Courbet and the Realist Revolution

In 1848 the young French painter Gustave Courbet and a circle of dissident artists and intellectuals regularly met at a Parisian café called the Brasserie Andler. It was there after many lively discussions that the term “Realism” was first used to describe the style of art and literature the mavericks were striving for. The art establishment richly rewarded those who painted highly romanticized scenes of the well-heeled at work and play. But Courbet believed art must show life as it is, and advocated artists getting involved in the social issues of the day. The fact that he painted ordinary working people and peasants in naturalistic settings outraged the well-to-do. It should go without saying that Courbet had a troubled relationship with the art authorities of the day. In 1850 he wrote:

“In our so very civilized society it is necessary for me to live the life of a savage. I must be free even of governments. The people have my sympathies, I must address myself to them directly.”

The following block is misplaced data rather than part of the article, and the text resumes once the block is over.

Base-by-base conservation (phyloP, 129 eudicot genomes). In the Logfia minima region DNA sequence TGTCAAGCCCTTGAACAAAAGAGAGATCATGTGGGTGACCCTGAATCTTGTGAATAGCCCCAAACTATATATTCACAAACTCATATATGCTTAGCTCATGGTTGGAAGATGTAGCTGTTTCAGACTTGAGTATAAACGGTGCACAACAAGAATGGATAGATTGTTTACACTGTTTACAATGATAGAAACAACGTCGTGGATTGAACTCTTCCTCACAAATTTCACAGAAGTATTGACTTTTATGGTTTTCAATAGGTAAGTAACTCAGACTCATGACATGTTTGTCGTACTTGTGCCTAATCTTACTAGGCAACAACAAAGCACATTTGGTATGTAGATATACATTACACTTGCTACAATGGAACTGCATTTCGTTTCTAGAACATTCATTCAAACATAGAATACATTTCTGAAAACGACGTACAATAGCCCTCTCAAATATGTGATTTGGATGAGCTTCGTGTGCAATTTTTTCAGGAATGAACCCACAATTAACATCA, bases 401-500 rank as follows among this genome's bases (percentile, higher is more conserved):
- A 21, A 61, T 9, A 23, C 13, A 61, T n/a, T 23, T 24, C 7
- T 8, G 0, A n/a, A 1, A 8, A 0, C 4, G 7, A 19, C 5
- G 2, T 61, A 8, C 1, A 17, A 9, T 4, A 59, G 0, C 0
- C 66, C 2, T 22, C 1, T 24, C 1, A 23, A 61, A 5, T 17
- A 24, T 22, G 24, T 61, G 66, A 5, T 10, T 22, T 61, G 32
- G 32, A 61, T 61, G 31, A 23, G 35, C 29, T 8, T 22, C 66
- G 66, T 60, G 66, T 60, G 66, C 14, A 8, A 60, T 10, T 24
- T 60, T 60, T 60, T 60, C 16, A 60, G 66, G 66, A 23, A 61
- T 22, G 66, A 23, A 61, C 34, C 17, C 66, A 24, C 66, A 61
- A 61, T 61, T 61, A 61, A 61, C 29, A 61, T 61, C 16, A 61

In 1855, after his work was rejected by the Universal Exhibition, Courbet set up a tent outside the exhibit hall and held a one-man show he called Le Réalisme. The accompanying exhibition catalog he titled “Realist Manifesto”, a brochure that helped initiate the coming revolution in painting – Impressionism. Every working artist should embrace Courbet’s exemplary spirit of defiance, because while art has changed certain dynamics have not. We have a new entrenched art establishment that is every bit as elitist and distant from the people as the officials Courbet faced in his day. It is time to pitch our own tents in front of the edifices of the postmodern to announce the return of the painters.

To learn more about Gustave Courbet, I highly recommend T. J. Clark’s, Image of the People: Gustave Courbet and the 1848 Revolution.

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